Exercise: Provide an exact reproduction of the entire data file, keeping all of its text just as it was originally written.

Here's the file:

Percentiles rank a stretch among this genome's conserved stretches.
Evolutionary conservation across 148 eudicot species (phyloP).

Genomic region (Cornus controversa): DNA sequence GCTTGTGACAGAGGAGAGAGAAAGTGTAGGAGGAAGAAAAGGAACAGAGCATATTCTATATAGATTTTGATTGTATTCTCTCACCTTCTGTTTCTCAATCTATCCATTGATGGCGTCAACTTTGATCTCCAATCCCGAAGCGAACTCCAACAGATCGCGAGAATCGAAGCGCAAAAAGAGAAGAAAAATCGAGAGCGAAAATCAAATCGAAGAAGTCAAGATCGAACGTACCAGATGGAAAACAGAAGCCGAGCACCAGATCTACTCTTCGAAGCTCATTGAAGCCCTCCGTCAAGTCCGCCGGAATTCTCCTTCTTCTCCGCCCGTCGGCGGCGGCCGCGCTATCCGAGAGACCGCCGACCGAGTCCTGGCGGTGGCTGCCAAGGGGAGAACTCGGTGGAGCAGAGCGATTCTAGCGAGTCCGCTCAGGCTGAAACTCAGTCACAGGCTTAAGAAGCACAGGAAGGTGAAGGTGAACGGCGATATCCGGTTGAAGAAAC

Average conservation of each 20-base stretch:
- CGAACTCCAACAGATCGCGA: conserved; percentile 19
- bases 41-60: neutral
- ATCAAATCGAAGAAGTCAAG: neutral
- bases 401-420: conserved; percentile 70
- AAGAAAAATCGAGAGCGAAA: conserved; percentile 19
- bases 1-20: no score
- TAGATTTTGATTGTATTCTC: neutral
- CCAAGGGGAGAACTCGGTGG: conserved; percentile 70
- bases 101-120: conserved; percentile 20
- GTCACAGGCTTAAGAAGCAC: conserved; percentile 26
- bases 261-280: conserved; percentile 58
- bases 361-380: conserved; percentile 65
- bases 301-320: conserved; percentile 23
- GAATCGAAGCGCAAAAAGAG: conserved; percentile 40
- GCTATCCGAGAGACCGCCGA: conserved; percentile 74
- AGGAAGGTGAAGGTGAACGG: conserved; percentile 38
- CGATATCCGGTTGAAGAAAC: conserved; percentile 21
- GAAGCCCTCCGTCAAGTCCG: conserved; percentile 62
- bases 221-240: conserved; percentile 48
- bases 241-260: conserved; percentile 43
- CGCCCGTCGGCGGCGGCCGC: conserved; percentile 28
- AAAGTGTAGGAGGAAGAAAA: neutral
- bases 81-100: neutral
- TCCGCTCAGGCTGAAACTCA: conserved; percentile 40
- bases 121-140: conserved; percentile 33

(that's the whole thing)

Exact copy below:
Percentiles rank a stretch among this genome's conserved stretches.
Evolutionary conservation across 148 eudicot species (phyloP).

Genomic region (Cornus controversa): DNA sequence GCTTGTGACAGAGGAGAGAGAAAGTGTAGGAGGAAGAAAAGGAACAGAGCATATTCTATATAGATTTTGATTGTATTCTCTCACCTTCTGTTTCTCAATCTATCCATTGATGGCGTCAACTTTGATCTCCAATCCCGAAGCGAACTCCAACAGATCGCGAGAATCGAAGCGCAAAAAGAGAAGAAAAATCGAGAGCGAAAATCAAATCGAAGAAGTCAAGATCGAACGTACCAGATGGAAAACAGAAGCCGAGCACCAGATCTACTCTTCGAAGCTCATTGAAGCCCTCCGTCAAGTCCGCCGGAATTCTCCTTCTTCTCCGCCCGTCGGCGGCGGCCGCGCTATCCGAGAGACCGCCGACCGAGTCCTGGCGGTGGCTGCCAAGGGGAGAACTCGGTGGAGCAGAGCGATTCTAGCGAGTCCGCTCAGGCTGAAACTCAGTCACAGGCTTAAGAAGCACAGGAAGGTGAAGGTGAACGGCGATATCCGGTTGAAGAAAC

Average conservation of each 20-base stretch:
- CGAACTCCAACAGATCGCGA: conserved; percentile 19
- bases 41-60: neutral
- ATCAAATCGAAGAAGTCAAG: neutral
- bases 401-420: conserved; percentile 70
- AAGAAAAATCGAGAGCGAAA: conserved; percentile 19
- bases 1-20: no score
- TAGATTTTGATTGTATTCTC: neutral
- CCAAGGGGAGAACTCGGTGG: conserved; percentile 70
- bases 101-120: conserved; percentile 20
- GTCACAGGCTTAAGAAGCAC: conserved; percentile 26
- bases 261-280: conserved; percentile 58
- bases 361-380: conserved; percentile 65
- bases 301-320: conserved; percentile 23
- GAATCGAAGCGCAAAAAGAG: conserved; percentile 40
- GCTATCCGAGAGACCGCCGA: conserved; percentile 74
- AGGAAGGTGAAGGTGAACGG: conserved; percentile 38
- CGATATCCGGTTGAAGAAAC: conserved; percentile 21
- GAAGCCCTCCGTCAAGTCCG: conserved; percentile 62
- bases 221-240: conserved; percentile 48
- bases 241-260: conserved; percentile 43
- CGCCCGTCGGCGGCGGCCGC: conserved; percentile 28
- AAAGTGTAGGAGGAAGAAAA: neutral
- bases 81-100: neutral
- TCCGCTCAGGCTGAAACTCA: conserved; percentile 40
- bases 121-140: conserved; percentile 33